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The authors are from the Departments of Kinesiology and Epidemiology of Michigan State University and Tarleton State University. The purpose of this study was to determine if being enrolled in a physical education class or participation in sports have an effect on the academic success in children. The studies revealed that vigorous activity during physical education classes and vigorous activity outside of the classroom were associated with increased academic achievement. Low-level activity in these areas did not seem to have an effect on test scores. In addition to higher test scores, students who participated in a high level of physical activity or sports had higher self-esteem. The authors' conclusion was that just being enrolled in Physical Education class did not increase scores, but those students who participated at the Healthy Student 2010 levels of activity achieved higher test results than those that did not. This review was concise and easy to understand. The authors' conclusion was consistent with the purpose of their study.
Fox, C. K., Barr-Anderson, D., Neumark-Sztainer, D., & Wall, M. (2010). Physical activity and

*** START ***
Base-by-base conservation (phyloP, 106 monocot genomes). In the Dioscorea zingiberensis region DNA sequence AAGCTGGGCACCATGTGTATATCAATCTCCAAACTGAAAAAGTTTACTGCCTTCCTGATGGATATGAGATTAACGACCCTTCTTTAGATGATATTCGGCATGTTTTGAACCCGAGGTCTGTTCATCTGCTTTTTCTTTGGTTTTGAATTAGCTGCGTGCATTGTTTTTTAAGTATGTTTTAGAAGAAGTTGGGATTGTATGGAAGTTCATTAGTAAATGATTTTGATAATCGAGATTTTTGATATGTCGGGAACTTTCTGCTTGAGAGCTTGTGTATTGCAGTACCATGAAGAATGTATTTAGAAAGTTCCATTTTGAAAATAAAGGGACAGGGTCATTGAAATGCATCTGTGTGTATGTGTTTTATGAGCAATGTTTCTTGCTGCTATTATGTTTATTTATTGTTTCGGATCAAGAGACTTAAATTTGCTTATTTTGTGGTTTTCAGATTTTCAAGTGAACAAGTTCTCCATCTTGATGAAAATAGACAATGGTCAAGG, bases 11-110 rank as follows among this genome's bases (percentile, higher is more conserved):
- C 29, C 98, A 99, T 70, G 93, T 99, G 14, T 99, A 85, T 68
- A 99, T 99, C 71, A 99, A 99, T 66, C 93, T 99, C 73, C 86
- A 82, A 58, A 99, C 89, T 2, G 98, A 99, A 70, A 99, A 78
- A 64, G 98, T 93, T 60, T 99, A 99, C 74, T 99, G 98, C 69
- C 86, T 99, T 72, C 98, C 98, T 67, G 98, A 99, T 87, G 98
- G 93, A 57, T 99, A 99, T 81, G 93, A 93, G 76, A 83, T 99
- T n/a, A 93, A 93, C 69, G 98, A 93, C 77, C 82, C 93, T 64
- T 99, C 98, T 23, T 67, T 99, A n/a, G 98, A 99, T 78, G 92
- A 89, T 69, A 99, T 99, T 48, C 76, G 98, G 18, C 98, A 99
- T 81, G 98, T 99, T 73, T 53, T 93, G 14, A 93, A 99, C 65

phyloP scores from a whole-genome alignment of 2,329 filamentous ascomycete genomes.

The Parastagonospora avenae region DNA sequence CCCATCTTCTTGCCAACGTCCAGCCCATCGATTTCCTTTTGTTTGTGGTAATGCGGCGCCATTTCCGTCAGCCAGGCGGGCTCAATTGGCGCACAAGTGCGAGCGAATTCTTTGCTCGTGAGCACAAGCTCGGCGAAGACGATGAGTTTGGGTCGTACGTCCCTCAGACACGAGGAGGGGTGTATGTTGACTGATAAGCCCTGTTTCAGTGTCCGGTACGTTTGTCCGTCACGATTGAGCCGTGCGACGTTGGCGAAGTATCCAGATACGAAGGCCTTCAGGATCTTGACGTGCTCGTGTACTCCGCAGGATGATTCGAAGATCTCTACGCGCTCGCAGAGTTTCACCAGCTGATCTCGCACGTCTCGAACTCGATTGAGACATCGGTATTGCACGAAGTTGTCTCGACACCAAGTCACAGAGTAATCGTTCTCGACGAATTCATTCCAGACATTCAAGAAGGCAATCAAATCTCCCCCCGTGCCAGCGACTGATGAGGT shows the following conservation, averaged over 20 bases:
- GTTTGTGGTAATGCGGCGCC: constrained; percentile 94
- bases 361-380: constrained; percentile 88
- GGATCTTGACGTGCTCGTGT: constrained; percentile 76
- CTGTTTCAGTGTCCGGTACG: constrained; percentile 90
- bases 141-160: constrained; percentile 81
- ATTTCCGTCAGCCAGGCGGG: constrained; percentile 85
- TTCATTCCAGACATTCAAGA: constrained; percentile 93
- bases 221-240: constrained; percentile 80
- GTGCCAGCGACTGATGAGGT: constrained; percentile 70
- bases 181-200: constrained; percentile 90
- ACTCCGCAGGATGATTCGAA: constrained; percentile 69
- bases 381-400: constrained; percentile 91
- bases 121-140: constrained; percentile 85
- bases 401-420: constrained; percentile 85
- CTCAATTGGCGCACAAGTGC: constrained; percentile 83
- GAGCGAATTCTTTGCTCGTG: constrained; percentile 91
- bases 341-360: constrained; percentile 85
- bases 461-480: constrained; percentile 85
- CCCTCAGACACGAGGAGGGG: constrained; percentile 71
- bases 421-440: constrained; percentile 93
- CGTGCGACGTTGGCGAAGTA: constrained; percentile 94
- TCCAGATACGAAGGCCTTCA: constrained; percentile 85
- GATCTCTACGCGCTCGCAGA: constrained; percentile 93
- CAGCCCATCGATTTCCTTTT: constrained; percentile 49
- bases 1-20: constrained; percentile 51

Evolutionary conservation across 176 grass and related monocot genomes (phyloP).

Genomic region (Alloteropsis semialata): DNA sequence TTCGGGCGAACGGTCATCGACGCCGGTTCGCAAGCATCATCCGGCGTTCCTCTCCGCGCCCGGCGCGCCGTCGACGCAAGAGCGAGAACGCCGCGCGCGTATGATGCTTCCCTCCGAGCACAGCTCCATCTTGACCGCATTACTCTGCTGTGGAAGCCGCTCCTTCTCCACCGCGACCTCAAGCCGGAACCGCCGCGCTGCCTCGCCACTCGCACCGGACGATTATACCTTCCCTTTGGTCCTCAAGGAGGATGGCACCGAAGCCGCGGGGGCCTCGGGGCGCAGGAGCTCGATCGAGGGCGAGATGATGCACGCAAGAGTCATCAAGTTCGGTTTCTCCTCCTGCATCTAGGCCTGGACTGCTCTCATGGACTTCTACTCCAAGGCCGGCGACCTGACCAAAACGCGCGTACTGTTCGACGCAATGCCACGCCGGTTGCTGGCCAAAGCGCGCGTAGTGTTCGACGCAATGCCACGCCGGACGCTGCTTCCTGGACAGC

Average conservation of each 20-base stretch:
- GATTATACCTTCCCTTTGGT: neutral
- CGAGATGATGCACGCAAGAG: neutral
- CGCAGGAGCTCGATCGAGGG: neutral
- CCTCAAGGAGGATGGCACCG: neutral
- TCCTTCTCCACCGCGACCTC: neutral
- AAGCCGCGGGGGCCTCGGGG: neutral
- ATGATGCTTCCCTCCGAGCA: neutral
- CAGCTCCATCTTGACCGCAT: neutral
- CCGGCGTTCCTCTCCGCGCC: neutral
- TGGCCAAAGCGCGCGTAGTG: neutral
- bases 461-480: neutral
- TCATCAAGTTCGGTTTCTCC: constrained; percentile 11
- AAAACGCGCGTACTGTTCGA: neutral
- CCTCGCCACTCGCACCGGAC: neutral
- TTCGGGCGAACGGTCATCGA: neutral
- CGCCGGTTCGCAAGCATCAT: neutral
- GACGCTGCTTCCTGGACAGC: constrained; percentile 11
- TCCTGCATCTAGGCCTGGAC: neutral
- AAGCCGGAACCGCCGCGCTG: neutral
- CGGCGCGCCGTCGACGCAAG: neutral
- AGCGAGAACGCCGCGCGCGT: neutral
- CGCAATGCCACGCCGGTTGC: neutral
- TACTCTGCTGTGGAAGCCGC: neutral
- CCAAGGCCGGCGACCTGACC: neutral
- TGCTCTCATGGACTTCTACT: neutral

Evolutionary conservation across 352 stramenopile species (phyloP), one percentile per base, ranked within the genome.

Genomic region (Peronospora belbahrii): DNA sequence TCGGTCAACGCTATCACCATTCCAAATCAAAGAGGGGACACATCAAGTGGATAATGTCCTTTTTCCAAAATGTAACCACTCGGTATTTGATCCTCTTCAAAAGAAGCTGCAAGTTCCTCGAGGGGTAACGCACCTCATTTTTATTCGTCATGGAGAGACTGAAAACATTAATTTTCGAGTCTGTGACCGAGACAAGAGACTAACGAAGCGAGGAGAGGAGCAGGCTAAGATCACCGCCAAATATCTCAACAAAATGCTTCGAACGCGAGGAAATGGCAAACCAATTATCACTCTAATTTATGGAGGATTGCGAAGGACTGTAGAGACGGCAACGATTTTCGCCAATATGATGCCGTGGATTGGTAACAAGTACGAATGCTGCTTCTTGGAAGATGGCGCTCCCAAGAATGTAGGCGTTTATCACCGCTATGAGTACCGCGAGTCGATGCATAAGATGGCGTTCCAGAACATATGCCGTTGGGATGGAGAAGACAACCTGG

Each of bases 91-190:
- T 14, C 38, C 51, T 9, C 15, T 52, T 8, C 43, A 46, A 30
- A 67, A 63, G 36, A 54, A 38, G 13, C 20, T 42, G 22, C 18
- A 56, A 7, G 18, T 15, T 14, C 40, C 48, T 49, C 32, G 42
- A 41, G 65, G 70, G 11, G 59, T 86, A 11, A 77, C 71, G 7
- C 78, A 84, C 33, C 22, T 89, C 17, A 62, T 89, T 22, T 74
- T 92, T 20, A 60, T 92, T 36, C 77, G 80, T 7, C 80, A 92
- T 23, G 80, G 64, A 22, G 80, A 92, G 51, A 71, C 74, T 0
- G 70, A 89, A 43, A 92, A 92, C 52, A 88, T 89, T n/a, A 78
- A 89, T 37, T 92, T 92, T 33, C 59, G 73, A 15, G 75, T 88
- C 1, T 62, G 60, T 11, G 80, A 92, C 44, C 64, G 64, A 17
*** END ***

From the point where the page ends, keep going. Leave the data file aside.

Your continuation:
sports team participation: Associations with academic outcomes in middle school and high
school students.[Electronic Format]. Journal of School Health, v80 n1 p31-37 Jan 2010.
(EJ874094), 31-37., 31-37.
http://web.ebscohost.com.libnet.swosu.edu/ehost/detail?hid=14&sid=7135f7f6-48c2-436f-9ff7-e597737bba70%40sessionmgr15&vid=3&bdata=JnNpdGU9ZWhvc3QtbGl2ZSZzY29wZT1zaXRl - db=ehh&AN=47051046
The authors of this study are comprised of a doctor of pediatrics and three professors all of which are from the University of Minnesota. The purpose of this study is to determine whether physical activity and sports team participation have an effect on middle school and high school student's academic achievements. The study examined data collected from 4746 middle school and high school students in Minneapolis/St Paul metropolitan area of Minnesota, using Project EAT (Eating Among Teens) survey. The study showed that sports participation from middle schoolboys, high school girls, and high school boys positively impacted student achievement. The study also showed that "moderate to vigorous physical activity" or "MVPA", without sports participation, had a positive effect on high school girl's academic achievement. The researchers concluded that physical activity involved with, or without, sports participation helps to promote student achievement. Although this study shows that there is a direct relationship between physical activity and academic achievement, more research with respect to other variables, such as levels of activity, school policies, and coach's expectations, would provide a more informative outcome.
Hunt, H. D. (2005) The Effect of Extracurricular Activities in the Educational Process:
Influence on Academic Outcomes? [Electronic Version]. Sociological Spectrum. 25: 417-